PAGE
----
Envelope printing has come a long way since the days when Confederate soldiers folded wallpaper to serve as a carrier for their letters home.
These days, the vast majority of the estimated 400 billion envelopes used annually worldwide are printed in 4 ways: offset, flexographic, flat sheet litho and digital. In today’s post, we will focus on offset printing.
The name offset comes from the process whereby a metal printing plate is burned with the image which is then transferred or “offset” to a printing blanket. The blanket is attached to a roller in the press and coated with ink. The envelope is fed through the press and is printed with the image when it comes in contact with the ink-covered blanket. Small, 2 color offset presses such as Multi and AB Dick can be adapted to print envelopes with the use of an envelope feeder. While relatively slow, these do an OK job for small quantity runs (2,500 or fewer).
For anything over that quantity, envelopes are most economically printed on a Jet press. These presses are specially designed for envelope printing and some of the newer models can achieve speeds up to 40,000 per hour or more. Those of us in the biz will use the word “jet” as a verb as in “those envelopes need to be jetted”. This is sometimes confused with ink-jetting which is a completely different animal (used to print addresses on bulk mailings). Jet is a brand name for envelope printing presses made by the Halm Corporation. The vast majority of offset printing for custom printed envelopes are done by this type and brand. The quality is excellent and very consistent.
How do you know if offset printing is right for your envelope job? The two main criteria to consider are the quantity you are looking for and the specific graphic image you want printed.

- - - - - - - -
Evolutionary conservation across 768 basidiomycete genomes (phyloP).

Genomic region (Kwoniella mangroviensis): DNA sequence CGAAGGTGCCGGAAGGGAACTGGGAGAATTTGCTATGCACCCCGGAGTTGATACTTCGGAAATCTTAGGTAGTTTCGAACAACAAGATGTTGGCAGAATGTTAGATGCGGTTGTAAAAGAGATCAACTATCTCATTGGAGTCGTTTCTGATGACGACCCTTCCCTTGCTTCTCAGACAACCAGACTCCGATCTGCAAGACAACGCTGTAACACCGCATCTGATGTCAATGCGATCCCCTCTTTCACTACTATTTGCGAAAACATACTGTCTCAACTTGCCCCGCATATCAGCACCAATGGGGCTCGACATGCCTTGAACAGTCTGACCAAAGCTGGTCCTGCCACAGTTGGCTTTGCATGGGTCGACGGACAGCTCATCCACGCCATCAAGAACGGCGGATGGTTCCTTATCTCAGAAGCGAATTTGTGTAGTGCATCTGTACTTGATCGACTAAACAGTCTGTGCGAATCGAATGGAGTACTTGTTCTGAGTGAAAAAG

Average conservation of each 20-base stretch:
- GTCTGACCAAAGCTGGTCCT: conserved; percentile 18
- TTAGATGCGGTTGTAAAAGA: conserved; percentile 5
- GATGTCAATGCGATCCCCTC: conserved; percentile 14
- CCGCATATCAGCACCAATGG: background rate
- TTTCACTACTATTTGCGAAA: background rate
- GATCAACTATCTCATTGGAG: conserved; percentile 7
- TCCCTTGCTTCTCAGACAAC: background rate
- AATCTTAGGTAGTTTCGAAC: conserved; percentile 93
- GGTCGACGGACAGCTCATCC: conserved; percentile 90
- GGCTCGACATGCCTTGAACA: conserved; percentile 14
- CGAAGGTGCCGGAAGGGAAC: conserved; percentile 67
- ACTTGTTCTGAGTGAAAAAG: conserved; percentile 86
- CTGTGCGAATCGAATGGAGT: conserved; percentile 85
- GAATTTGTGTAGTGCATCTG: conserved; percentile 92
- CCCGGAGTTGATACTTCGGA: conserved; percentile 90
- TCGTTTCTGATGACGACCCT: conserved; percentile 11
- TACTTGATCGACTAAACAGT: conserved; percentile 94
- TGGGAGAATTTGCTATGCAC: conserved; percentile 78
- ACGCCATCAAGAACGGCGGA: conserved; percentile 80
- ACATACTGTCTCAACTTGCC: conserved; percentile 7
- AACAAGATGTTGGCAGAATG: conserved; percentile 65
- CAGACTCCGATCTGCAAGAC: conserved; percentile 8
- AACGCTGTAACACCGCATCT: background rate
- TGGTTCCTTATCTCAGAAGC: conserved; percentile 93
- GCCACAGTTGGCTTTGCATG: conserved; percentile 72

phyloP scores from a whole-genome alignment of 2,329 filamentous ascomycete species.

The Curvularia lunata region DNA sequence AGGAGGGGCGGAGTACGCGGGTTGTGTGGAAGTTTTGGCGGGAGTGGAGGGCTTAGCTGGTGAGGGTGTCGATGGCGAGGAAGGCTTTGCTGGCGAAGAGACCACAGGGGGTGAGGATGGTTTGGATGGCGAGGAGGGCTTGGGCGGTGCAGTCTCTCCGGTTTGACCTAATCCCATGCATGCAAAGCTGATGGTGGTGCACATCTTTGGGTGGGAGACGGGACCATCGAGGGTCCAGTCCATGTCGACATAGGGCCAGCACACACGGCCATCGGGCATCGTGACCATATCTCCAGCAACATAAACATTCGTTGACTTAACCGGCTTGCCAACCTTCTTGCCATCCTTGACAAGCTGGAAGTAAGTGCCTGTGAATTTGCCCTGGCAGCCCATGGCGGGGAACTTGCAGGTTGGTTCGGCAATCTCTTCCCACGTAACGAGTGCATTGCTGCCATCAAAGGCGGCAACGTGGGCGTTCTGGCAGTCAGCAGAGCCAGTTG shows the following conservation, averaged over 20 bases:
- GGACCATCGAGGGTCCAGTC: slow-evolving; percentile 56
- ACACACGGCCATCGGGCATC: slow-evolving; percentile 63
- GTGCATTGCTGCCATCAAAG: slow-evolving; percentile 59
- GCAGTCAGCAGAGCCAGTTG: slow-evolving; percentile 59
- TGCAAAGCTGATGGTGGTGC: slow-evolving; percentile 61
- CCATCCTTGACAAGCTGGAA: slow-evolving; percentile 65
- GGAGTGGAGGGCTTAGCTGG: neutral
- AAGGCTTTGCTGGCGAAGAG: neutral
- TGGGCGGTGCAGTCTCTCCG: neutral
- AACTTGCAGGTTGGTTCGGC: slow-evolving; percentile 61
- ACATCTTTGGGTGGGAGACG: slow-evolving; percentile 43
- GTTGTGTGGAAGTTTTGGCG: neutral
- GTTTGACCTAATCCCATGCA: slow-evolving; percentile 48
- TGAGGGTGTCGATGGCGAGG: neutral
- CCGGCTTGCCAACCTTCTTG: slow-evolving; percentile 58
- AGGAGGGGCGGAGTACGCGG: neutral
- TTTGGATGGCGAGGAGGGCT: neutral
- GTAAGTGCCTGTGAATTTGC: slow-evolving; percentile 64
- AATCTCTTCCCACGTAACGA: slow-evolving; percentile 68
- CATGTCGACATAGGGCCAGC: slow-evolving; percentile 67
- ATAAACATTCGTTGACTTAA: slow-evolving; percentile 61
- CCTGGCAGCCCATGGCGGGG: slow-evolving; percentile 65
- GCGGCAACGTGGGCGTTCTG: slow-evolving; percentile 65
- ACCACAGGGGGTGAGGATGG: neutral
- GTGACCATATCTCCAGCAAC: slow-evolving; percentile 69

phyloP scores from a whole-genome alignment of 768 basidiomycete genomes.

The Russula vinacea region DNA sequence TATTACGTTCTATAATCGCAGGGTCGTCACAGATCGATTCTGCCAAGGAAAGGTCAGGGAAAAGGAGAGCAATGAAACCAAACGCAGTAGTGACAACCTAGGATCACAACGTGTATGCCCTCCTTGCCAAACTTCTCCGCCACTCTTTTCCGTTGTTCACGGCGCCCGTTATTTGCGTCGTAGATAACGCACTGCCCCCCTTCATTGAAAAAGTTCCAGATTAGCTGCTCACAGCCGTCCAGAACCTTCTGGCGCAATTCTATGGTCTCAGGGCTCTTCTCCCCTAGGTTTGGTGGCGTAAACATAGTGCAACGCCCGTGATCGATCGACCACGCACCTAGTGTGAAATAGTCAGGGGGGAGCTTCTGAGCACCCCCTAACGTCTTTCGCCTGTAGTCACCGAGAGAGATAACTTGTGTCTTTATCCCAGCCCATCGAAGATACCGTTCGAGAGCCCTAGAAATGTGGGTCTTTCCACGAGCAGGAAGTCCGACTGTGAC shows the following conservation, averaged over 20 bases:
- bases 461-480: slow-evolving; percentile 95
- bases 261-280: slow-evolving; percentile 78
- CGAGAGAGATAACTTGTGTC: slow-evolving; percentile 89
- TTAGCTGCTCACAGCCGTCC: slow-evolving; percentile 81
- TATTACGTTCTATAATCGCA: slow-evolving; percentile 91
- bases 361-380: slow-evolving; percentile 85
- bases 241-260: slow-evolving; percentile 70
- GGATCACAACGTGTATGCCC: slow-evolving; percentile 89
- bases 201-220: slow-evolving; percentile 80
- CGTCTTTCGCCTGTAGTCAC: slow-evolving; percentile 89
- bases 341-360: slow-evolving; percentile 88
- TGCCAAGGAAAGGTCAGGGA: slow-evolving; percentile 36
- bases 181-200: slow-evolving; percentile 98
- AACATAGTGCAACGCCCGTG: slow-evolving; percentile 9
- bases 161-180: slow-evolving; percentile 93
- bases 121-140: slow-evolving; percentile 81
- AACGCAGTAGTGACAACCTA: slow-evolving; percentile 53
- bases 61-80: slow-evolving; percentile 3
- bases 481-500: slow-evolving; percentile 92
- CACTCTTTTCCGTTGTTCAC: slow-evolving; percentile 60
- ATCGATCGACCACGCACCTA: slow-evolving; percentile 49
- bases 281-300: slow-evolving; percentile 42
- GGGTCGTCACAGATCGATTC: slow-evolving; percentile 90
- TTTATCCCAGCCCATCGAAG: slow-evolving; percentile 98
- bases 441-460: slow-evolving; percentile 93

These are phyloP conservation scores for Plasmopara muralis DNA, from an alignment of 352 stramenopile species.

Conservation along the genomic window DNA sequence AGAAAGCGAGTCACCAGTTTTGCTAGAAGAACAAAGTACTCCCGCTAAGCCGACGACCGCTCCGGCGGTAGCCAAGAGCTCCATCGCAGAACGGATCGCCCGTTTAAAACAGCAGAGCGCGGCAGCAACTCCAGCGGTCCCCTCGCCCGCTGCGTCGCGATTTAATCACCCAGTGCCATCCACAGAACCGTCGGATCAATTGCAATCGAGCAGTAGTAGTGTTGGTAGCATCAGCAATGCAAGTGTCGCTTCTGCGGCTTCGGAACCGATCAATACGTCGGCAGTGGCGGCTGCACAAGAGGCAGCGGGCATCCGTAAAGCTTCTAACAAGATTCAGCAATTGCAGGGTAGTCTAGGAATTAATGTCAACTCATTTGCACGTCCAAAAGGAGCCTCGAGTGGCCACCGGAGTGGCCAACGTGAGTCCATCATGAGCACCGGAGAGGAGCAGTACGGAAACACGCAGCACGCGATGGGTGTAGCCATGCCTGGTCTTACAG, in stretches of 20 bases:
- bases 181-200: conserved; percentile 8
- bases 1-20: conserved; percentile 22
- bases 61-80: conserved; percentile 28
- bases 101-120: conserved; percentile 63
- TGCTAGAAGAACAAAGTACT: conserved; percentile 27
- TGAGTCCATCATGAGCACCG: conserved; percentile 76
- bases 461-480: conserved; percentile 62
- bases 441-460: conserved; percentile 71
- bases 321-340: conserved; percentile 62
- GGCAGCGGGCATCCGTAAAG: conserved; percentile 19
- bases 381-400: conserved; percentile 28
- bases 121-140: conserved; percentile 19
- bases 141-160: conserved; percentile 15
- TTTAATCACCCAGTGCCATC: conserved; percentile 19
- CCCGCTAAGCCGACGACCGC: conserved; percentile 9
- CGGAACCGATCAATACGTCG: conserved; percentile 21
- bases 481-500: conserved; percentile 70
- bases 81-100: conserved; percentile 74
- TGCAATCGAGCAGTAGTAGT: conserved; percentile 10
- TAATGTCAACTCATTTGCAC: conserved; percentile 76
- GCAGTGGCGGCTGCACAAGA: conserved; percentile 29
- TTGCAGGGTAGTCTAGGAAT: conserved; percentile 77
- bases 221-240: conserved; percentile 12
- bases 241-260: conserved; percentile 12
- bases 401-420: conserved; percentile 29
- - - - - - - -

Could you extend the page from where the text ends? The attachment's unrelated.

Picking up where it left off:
Quantity: - Offset printing is the most economical way to go on jobs of 2,500 and over. If the job must be done with offset printing, quantities from a handful to around 2,500 are most economically printed on one of the smaller, (non-Jet) presses previously mentioned. (Digital printing is perhaps an even better option for these small runs, more on that in a subsequent post) Anything 2,500 or more would be best sent to an actual envelope company which utilizes Jet presses.
Quality: - Certain graphic images such as those containing fine lines, long, thin lines, half-tones (photos) screens (lighter shades of a darker color made by a concentration of tiny dots of varying density) or tight registration (a combination of images placed very close together or actually touching) generally require offset printing for best results. An envelope printing expert can tell from viewing your artwork what the best printing method would be for your custom printed envelopes.
I’ll get into the other main envelope printing methods in my next posts.
How do you print your envelopes these days?